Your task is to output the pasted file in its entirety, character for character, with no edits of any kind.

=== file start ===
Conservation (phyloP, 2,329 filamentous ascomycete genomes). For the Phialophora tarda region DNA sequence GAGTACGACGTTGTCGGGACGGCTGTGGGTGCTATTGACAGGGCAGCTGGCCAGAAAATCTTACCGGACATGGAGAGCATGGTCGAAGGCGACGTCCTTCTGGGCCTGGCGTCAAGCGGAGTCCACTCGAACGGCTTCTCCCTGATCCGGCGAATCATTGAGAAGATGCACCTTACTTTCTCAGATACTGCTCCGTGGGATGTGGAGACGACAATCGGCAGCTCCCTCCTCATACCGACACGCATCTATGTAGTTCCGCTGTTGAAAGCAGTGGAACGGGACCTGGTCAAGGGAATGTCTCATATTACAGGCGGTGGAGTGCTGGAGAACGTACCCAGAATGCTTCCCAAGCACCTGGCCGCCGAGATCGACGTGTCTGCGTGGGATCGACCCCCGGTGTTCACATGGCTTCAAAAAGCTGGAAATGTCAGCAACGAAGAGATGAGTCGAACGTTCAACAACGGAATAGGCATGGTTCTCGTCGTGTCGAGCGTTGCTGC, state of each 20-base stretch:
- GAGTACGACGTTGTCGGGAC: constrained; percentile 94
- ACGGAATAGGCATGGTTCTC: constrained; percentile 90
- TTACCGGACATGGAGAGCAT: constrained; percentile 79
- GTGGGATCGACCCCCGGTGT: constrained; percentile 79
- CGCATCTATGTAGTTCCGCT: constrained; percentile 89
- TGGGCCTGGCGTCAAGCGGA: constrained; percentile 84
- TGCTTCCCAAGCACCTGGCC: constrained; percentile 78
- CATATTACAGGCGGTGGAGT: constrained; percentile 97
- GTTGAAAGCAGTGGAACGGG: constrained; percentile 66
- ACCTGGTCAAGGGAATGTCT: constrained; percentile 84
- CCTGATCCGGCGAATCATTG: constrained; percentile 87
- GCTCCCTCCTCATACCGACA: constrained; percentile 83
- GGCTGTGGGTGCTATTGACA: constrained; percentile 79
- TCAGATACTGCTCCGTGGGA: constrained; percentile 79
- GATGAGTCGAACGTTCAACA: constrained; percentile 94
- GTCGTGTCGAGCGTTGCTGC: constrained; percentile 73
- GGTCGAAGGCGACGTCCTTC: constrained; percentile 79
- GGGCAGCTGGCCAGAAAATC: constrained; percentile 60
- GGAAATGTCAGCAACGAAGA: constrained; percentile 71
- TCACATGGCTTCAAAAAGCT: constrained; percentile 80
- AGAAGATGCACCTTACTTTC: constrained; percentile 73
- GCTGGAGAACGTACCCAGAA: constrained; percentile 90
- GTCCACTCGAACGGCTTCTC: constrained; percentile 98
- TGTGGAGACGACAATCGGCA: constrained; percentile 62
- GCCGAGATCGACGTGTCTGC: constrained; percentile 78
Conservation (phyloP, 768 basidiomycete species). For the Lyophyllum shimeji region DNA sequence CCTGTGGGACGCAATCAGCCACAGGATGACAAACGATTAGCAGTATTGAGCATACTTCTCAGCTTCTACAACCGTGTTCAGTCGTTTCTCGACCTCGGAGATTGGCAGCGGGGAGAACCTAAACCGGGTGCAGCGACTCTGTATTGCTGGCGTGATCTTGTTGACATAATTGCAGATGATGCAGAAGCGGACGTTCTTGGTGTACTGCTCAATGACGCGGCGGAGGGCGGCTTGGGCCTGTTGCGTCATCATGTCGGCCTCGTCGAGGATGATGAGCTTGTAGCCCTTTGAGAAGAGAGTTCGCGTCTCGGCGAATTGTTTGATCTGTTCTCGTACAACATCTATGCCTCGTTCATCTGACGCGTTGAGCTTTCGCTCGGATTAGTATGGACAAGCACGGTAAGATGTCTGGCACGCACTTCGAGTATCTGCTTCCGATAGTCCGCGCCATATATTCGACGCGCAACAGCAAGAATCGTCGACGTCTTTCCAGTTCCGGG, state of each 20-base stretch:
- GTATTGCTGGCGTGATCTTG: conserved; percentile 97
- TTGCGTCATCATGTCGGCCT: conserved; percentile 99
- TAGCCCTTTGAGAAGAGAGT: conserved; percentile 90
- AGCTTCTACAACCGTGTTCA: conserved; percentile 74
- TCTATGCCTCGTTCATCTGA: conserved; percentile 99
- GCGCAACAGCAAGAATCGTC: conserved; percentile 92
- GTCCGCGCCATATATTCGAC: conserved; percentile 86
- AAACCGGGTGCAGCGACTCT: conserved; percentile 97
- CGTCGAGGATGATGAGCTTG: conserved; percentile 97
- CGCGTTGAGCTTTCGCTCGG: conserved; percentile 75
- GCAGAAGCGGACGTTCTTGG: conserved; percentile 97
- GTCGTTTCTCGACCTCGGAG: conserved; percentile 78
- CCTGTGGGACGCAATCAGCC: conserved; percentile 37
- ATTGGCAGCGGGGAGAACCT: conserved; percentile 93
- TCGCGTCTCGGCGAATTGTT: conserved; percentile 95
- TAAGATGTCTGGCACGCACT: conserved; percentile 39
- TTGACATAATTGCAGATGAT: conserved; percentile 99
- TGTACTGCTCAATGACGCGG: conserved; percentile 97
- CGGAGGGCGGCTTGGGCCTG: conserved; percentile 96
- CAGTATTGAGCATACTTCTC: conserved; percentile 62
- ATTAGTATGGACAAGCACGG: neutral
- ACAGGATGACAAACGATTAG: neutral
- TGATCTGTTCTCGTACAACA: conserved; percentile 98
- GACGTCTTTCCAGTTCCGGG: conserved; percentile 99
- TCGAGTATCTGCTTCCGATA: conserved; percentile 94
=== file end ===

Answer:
Conservation (phyloP, 2,329 filamentous ascomycete genomes). For the Phialophora tarda region DNA sequence GAGTACGACGTTGTCGGGACGGCTGTGGGTGCTATTGACAGGGCAGCTGGCCAGAAAATCTTACCGGACATGGAGAGCATGGTCGAAGGCGACGTCCTTCTGGGCCTGGCGTCAAGCGGAGTCCACTCGAACGGCTTCTCCCTGATCCGGCGAATCATTGAGAAGATGCACCTTACTTTCTCAGATACTGCTCCGTGGGATGTGGAGACGACAATCGGCAGCTCCCTCCTCATACCGACACGCATCTATGTAGTTCCGCTGTTGAAAGCAGTGGAACGGGACCTGGTCAAGGGAATGTCTCATATTACAGGCGGTGGAGTGCTGGAGAACGTACCCAGAATGCTTCCCAAGCACCTGGCCGCCGAGATCGACGTGTCTGCGTGGGATCGACCCCCGGTGTTCACATGGCTTCAAAAAGCTGGAAATGTCAGCAACGAAGAGATGAGTCGAACGTTCAACAACGGAATAGGCATGGTTCTCGTCGTGTCGAGCGTTGCTGC, state of each 20-base stretch:
- GAGTACGACGTTGTCGGGAC: constrained; percentile 94
- ACGGAATAGGCATGGTTCTC: constrained; percentile 90
- TTACCGGACATGGAGAGCAT: constrained; percentile 79
- GTGGGATCGACCCCCGGTGT: constrained; percentile 79
- CGCATCTATGTAGTTCCGCT: constrained; percentile 89
- TGGGCCTGGCGTCAAGCGGA: constrained; percentile 84
- TGCTTCCCAAGCACCTGGCC: constrained; percentile 78
- CATATTACAGGCGGTGGAGT: constrained; percentile 97
- GTTGAAAGCAGTGGAACGGG: constrained; percentile 66
- ACCTGGTCAAGGGAATGTCT: constrained; percentile 84
- CCTGATCCGGCGAATCATTG: constrained; percentile 87
- GCTCCCTCCTCATACCGACA: constrained; percentile 83
- GGCTGTGGGTGCTATTGACA: constrained; percentile 79
- TCAGATACTGCTCCGTGGGA: constrained; percentile 79
- GATGAGTCGAACGTTCAACA: constrained; percentile 94
- GTCGTGTCGAGCGTTGCTGC: constrained; percentile 73
- GGTCGAAGGCGACGTCCTTC: constrained; percentile 79
- GGGCAGCTGGCCAGAAAATC: constrained; percentile 60
- GGAAATGTCAGCAACGAAGA: constrained; percentile 71
- TCACATGGCTTCAAAAAGCT: constrained; percentile 80
- AGAAGATGCACCTTACTTTC: constrained; percentile 73
- GCTGGAGAACGTACCCAGAA: constrained; percentile 90
- GTCCACTCGAACGGCTTCTC: constrained; percentile 98
- TGTGGAGACGACAATCGGCA: constrained; percentile 62
- GCCGAGATCGACGTGTCTGC: constrained; percentile 78
Conservation (phyloP, 768 basidiomycete species). For the Lyophyllum shimeji region DNA sequence CCTGTGGGACGCAATCAGCCACAGGATGACAAACGATTAGCAGTATTGAGCATACTTCTCAGCTTCTACAACCGTGTTCAGTCGTTTCTCGACCTCGGAGATTGGCAGCGGGGAGAACCTAAACCGGGTGCAGCGACTCTGTATTGCTGGCGTGATCTTGTTGACATAATTGCAGATGATGCAGAAGCGGACGTTCTTGGTGTACTGCTCAATGACGCGGCGGAGGGCGGCTTGGGCCTGTTGCGTCATCATGTCGGCCTCGTCGAGGATGATGAGCTTGTAGCCCTTTGAGAAGAGAGTTCGCGTCTCGGCGAATTGTTTGATCTGTTCTCGTACAACATCTATGCCTCGTTCATCTGACGCGTTGAGCTTTCGCTCGGATTAGTATGGACAAGCACGGTAAGATGTCTGGCACGCACTTCGAGTATCTGCTTCCGATAGTCCGCGCCATATATTCGACGCGCAACAGCAAGAATCGTCGACGTCTTTCCAGTTCCGGG, state of each 20-base stretch:
- GTATTGCTGGCGTGATCTTG: conserved; percentile 97
- TTGCGTCATCATGTCGGCCT: conserved; percentile 99
- TAGCCCTTTGAGAAGAGAGT: conserved; percentile 90
- AGCTTCTACAACCGTGTTCA: conserved; percentile 74
- TCTATGCCTCGTTCATCTGA: conserved; percentile 99
- GCGCAACAGCAAGAATCGTC: conserved; percentile 92
- GTCCGCGCCATATATTCGAC: conserved; percentile 86
- AAACCGGGTGCAGCGACTCT: conserved; percentile 97
- CGTCGAGGATGATGAGCTTG: conserved; percentile 97
- CGCGTTGAGCTTTCGCTCGG: conserved; percentile 75
- GCAGAAGCGGACGTTCTTGG: conserved; percentile 97
- GTCGTTTCTCGACCTCGGAG: conserved; percentile 78
- CCTGTGGGACGCAATCAGCC: conserved; percentile 37
- ATTGGCAGCGGGGAGAACCT: conserved; percentile 93
- TCGCGTCTCGGCGAATTGTT: conserved; percentile 95
- TAAGATGTCTGGCACGCACT: conserved; percentile 39
- TTGACATAATTGCAGATGAT: conserved; percentile 99
- TGTACTGCTCAATGACGCGG: conserved; percentile 97
- CGGAGGGCGGCTTGGGCCTG: conserved; percentile 96
- CAGTATTGAGCATACTTCTC: conserved; percentile 62
- ATTAGTATGGACAAGCACGG: neutral
- ACAGGATGACAAACGATTAG: neutral
- TGATCTGTTCTCGTACAACA: conserved; percentile 98
- GACGTCTTTCCAGTTCCGGG: conserved; percentile 99
- TCGAGTATCTGCTTCCGATA: conserved; percentile 94